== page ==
Going on an African safari is an unforgettable experience offering a mix of wildlife adventure, breathtaking scenery and unique cultural encounters.

Incidents with wild animals are relatively rare on game reserves, but they don’t provide any guarantees.

If you are planning a getaway safari, there are some safety tips you should keep in mind:

Stay inside your vehicle

Wild animals don’t associate a vehicle with humans or food. Never separate yourself from the vehicle. Don’t stand up, lean out or step out. Be one with it.

Go with a Guide

Skilled guides can make your safari more memorable and safe.  They know where to go for the best viewing opportunities and provide excellent commentary.  They also understand animal behavior.  They will notice if an animal is getting agitated, and will slowly back away.  As a last resort, they carry weapons if a dangerous situation should occur.

Don’t startle anyone

If you see animals like elephants, keep your voice down and keep your distance. Turn off your camera’s flash.

No Running or walking alone

Do not walk alone, especially at night. When you run, you are acting like prey and wild animals will, instinctively,  want to chase you.

Wear protection

The most important thing you can wear is mosquito repellent.  The mosquito is surely the most dangerous creature in malaria infected areas, killing more people than any other. Before leaving for your trip, be sure to talk to your doctor about whether you should be taking anti-malaria medication. A good sunscreen and a hat are also necessary, especially if you’re going on game drives in an open-air vehicle.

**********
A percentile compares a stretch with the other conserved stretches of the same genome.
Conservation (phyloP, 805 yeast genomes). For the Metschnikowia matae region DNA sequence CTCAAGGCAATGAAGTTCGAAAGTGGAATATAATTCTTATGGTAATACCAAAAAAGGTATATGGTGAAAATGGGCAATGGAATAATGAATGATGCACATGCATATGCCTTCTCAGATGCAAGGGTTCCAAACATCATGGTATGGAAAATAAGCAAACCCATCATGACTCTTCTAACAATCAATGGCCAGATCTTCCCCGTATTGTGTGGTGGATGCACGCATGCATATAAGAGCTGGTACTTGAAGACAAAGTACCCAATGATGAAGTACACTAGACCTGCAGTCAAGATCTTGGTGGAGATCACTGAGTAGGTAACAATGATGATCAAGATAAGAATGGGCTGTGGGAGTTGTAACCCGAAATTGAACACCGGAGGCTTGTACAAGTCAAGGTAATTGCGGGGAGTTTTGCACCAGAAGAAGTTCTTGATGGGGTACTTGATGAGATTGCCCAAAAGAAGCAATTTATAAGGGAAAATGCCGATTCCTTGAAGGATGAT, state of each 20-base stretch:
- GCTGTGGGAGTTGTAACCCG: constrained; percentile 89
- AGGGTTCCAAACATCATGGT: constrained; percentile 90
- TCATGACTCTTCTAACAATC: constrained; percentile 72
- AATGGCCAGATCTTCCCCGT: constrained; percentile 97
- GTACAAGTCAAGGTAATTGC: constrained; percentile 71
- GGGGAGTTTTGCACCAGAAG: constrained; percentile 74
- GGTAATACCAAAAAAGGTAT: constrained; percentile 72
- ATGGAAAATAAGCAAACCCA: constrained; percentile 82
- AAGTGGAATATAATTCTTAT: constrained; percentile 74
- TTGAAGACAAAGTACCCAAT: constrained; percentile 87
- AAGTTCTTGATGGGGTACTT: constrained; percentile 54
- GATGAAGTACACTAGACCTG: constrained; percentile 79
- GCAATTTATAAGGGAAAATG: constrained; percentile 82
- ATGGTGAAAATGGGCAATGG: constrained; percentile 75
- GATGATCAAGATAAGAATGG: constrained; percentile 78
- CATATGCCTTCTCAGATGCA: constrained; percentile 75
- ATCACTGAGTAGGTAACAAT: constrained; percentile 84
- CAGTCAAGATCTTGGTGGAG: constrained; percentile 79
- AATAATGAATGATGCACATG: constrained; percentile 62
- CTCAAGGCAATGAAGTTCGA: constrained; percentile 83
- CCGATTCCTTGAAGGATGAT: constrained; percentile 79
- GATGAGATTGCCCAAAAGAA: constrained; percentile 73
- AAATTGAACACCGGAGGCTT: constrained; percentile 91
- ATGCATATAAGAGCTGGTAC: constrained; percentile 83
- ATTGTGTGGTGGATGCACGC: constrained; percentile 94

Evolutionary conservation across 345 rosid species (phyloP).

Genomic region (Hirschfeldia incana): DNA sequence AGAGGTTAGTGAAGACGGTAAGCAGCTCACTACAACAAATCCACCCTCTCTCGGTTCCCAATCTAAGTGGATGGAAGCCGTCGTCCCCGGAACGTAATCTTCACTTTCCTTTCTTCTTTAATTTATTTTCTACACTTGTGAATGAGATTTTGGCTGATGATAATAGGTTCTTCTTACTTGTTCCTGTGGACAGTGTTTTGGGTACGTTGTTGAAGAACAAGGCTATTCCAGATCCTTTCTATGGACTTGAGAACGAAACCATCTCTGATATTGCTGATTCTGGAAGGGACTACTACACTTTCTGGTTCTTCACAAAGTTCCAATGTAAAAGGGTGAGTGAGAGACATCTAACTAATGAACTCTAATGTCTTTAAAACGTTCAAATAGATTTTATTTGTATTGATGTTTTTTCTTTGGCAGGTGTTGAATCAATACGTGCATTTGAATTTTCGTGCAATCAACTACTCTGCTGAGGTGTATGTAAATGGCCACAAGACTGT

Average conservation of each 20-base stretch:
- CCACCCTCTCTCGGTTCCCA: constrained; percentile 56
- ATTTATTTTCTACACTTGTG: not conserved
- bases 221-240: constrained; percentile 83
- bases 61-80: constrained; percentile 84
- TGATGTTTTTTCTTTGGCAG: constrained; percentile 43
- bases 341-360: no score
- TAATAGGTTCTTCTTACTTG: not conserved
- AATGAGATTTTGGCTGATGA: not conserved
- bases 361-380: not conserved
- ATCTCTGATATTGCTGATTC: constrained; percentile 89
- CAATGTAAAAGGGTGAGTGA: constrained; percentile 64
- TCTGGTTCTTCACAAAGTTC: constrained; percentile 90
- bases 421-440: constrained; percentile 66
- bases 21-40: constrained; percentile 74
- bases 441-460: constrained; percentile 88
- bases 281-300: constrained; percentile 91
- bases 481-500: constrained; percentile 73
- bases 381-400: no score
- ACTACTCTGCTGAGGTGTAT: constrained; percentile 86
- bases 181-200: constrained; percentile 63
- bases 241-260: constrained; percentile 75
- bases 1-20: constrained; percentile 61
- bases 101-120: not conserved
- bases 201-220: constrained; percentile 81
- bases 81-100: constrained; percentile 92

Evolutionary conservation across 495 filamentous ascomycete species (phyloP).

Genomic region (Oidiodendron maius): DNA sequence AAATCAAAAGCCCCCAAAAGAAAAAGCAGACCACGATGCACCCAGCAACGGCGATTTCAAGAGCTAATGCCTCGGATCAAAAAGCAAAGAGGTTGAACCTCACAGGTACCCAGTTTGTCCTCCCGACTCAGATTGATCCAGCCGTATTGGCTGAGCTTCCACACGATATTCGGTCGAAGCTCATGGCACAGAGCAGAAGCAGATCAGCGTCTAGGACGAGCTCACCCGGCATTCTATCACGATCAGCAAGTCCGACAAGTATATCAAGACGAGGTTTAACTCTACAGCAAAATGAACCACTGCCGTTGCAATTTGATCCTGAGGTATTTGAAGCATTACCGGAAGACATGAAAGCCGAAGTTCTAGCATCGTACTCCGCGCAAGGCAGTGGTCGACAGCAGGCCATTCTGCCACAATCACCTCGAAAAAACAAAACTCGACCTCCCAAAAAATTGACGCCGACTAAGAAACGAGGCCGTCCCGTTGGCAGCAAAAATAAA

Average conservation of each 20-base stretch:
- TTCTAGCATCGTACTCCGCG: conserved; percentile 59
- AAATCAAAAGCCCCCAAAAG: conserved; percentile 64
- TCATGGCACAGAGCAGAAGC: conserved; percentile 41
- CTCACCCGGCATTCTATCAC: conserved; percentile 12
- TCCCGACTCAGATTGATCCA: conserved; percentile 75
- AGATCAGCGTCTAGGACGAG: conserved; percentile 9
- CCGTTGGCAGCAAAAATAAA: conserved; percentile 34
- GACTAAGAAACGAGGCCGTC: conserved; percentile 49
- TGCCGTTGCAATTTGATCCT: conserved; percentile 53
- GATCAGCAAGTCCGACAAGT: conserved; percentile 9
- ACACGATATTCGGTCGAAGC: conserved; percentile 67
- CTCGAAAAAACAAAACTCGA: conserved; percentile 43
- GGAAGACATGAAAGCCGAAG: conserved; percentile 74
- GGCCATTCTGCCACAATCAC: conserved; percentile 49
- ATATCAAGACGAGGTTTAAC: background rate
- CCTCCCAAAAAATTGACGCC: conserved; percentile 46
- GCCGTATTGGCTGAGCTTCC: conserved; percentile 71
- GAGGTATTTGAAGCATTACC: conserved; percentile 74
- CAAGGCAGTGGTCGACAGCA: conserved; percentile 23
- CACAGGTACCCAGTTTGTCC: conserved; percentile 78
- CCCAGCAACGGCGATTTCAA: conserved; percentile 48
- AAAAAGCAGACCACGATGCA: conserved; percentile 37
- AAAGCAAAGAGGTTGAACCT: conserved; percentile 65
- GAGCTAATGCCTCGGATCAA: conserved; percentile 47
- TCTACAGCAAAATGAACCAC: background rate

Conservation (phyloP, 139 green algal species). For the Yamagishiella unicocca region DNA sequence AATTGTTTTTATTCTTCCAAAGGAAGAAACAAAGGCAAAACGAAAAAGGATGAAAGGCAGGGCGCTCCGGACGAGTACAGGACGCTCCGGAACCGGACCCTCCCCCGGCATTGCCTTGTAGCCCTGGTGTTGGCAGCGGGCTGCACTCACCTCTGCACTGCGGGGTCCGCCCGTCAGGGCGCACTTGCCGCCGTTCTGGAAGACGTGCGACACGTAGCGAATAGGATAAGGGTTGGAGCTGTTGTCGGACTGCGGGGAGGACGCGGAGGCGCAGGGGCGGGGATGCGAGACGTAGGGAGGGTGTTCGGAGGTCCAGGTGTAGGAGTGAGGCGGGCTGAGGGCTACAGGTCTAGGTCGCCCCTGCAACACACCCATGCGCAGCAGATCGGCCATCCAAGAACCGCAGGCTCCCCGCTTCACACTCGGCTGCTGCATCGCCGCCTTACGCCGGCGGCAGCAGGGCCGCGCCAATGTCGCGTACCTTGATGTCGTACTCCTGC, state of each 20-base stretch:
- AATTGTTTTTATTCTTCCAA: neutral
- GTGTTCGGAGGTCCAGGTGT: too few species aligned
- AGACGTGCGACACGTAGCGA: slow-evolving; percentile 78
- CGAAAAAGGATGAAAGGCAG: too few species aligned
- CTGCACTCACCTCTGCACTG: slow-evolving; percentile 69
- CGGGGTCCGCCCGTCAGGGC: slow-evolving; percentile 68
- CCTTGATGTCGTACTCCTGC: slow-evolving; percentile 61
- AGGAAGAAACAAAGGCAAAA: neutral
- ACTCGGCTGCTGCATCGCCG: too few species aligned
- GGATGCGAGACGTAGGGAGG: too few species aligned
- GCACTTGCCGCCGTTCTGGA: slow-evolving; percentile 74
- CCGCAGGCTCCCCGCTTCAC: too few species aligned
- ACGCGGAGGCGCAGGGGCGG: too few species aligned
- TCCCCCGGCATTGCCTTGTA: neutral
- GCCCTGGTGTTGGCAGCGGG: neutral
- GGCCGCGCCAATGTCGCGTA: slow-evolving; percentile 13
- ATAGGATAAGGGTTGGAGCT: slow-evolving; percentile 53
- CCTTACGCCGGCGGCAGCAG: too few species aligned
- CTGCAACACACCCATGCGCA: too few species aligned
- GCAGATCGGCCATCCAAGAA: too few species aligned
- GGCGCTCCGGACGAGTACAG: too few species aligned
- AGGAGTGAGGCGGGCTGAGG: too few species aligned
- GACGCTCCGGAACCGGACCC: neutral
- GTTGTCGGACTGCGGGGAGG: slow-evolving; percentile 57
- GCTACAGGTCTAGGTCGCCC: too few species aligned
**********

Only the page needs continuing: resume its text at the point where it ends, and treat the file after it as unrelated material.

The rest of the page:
Despite warm weather, it’s also a good idea to wear long pants, socks. and closed shoes, particularly if you’re going on a walking safari.  It’s best to avoid presenting your bare feet and ankles to critters like spiders, ticks and scorpions.

Never carry or store food

When they say don’t carry or store food inside your tent, it means anything in the food category.  Animals have a sense of smell that far surpasses our own.  And you just never know what might be sniffing around outside your tent at night.

Avoid swimming in rivers and lakes

Most safari drives take place early in the morning, or evening because that’s when the animals are most active.  Do not take a swim in any nearby waterways, there may be hippos or crocodiles.

An African safari is a great way to recharge your batteries and explore untamed places, so sit back enjoy and stay safe!

Source: www.travelblissnow.com/safety-tips-safari-africa

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